Sachin Tendulkar hit an unbeaten 103 as India scored a sensational six-wicket victory over England in the first Test in Chennai on Monday.
The ace batsman, who hit a boundary to not only notch his 41st Test century but also bring about the winning runs, and Yuvraj Singh (85 not out) stitched together an undefeated 163 for the fifth wicket as India, chasing 387 for victory, overhauled the highest fourth innings chase -- 276 by the West Indies at Delhi in 1987-88 -- on Indian soil on the fifth and final day to go 1-0 up in the two-Test series.
The West Indies hold the record for the highest run chase of 418 for 7, against Australia at St. John's in 2003. India is second in the list for successfully chasing 406 against the West Indies at Port of Spain in 1976. The only other team to score more than 400 runs in the fourth innings is Australia, who scored 404-3 against England at Leeds in 1948.
The teams now travel to Mohali for the second Test, beginning on December 19.
It was a remarkable victory, as the hosts had conceded a 75-run first innings lead on a track that did not show signs of any rapid deterioration even on the last day.
After four days of ding-dong battle, the Indians titlted the balance decisively with a professional batting display in the second innings. England were ahead for most part of the game but lost the plot on the last day. Perhaps, they must be ruing their decision to declare their second innings at 311 for 9.
It was man of man of the match Virender Sehwag's explosive knock of 83 off just 68 balls on Sunday that set up victory. Gautam Gambhir (66) was the other notable performer in the memorable run chase.Tendulkar, who in the process crossed the 1000-run mark this year, played the sheet-anchor role. He used his experience to gather runs mostly through singles and twos, as the bowlers, particularly the spinners, pitched the ball in the right areas.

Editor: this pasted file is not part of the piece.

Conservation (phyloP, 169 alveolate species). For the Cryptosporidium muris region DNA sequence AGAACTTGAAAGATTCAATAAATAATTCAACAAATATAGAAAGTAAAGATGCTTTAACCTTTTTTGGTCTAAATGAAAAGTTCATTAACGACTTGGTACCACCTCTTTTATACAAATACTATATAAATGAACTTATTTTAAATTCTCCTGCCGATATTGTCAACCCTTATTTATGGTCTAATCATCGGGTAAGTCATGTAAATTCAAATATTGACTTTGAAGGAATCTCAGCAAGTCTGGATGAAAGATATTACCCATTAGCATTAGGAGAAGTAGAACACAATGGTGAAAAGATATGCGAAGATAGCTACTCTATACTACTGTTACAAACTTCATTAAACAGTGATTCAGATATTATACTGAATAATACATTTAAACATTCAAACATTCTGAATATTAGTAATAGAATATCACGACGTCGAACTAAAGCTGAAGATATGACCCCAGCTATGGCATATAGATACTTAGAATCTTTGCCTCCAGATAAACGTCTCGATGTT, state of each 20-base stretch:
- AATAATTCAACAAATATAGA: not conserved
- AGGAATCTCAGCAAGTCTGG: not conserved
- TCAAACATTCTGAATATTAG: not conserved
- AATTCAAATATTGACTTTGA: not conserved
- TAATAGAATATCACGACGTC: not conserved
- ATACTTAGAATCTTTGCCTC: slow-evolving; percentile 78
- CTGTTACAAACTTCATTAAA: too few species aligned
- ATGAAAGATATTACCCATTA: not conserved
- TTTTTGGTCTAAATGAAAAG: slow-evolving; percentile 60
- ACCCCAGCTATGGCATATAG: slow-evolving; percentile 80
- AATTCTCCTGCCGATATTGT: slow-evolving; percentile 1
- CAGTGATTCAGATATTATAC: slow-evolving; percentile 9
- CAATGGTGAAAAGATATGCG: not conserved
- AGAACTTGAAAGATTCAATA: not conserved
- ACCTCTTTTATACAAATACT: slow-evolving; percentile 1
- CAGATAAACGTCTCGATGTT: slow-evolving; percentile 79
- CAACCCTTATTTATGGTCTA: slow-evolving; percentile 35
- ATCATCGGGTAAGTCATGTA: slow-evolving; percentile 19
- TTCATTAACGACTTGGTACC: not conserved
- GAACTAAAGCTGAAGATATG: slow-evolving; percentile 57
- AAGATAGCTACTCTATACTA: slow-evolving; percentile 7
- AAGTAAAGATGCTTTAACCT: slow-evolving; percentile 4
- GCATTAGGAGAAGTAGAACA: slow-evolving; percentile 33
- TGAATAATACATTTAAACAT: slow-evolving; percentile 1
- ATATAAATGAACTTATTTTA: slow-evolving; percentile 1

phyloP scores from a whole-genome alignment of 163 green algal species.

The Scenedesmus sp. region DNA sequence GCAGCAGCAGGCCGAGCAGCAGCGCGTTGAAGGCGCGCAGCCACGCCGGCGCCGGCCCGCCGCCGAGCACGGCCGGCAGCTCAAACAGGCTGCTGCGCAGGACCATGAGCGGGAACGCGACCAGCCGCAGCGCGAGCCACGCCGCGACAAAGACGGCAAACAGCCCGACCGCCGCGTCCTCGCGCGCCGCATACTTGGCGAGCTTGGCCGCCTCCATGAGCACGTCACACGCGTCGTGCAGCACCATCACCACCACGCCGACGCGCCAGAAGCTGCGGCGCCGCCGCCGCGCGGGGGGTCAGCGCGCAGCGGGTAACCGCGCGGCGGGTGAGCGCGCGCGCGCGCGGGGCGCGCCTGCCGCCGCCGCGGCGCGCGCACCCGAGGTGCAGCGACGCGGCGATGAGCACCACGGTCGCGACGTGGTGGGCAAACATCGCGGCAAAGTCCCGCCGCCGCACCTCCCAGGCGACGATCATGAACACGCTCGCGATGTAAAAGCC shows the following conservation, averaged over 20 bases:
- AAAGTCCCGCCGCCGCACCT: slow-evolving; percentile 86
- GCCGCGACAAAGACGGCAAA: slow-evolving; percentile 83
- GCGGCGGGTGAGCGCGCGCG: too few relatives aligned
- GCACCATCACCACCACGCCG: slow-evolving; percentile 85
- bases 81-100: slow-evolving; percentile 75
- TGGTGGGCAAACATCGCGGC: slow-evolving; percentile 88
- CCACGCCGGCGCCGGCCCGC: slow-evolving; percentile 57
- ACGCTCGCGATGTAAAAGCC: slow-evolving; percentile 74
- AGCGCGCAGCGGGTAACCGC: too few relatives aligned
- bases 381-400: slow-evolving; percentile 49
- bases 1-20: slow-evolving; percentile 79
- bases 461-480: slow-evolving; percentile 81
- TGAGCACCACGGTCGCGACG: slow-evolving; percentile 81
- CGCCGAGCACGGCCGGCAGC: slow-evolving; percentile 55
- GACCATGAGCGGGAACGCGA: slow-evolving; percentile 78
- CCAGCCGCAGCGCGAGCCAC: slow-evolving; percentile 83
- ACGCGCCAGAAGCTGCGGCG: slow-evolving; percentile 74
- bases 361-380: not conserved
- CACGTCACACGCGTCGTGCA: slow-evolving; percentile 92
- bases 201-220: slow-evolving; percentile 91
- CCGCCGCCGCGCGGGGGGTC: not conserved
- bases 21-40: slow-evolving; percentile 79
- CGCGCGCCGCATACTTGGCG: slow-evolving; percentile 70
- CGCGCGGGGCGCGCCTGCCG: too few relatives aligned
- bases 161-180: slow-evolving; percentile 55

England heaved a sigh of relief when Graeme Swann scalped Laxman (42 balls, 4x4), who was out to a bat-pad catch by Ian Bell.
But Yuvraj, after reading the pitch for a while, continued with India's plan of counter-attack as Tendulkar played a good foil, keeping one end intact.
Resuming at overnight score of 131 for 1, India suffered an early setback when Dravid was out cheaply yet again, edging a delivery from Andrew Flintoff to wicketkeeper Matt Prior in third over of the day.
But Gambhir and Tendulkar took upon the challenge, and at one stage maintained a run rate of around five runs per over, attacking the England bowlers. The duo added 42 runs for the third wicket.
Gambhir (66, 139 balls, 7x4) and Tendulkar never looked under any pressure and took singles and twos while sending the odd bad ball to the ropes.
Tendulkar, in particular, enjoyed his batting as he punished the bowlers whenever they gave him width to play his shots. He survived a half chance soon after India crossed the 150 mark. With Graeme Swann hitting the right areas, the little master stretched to defend but the ball took a sharp turn and hit the outer edge of the bat. Luckily it fell inches in front of Ian Bell at silly point. Tendulkar was on ten then.
Gambhir added 24 runs with Dravid and 42 with Tendulkar, but one lapse in concentration saw him back in the pavilion.
After bowling two short-pitched deliveries in previous over, James Anderson kept up the pressure on Gambhir, attacking on the off side corridor. The Indian opener moved across and his halfhearted steer ended up to Paul Collingwood, who moved to his left at slips and took a good catch at gully.
Though there was a slight slump in the run flow after the fall of Gambhir, Laxman adapted to the conditions quickly but was in no mood to take any risk against Monty Panesar, who maintained a tight length. He and Tendulkar took the Indian score past 200 in 48.1 overs.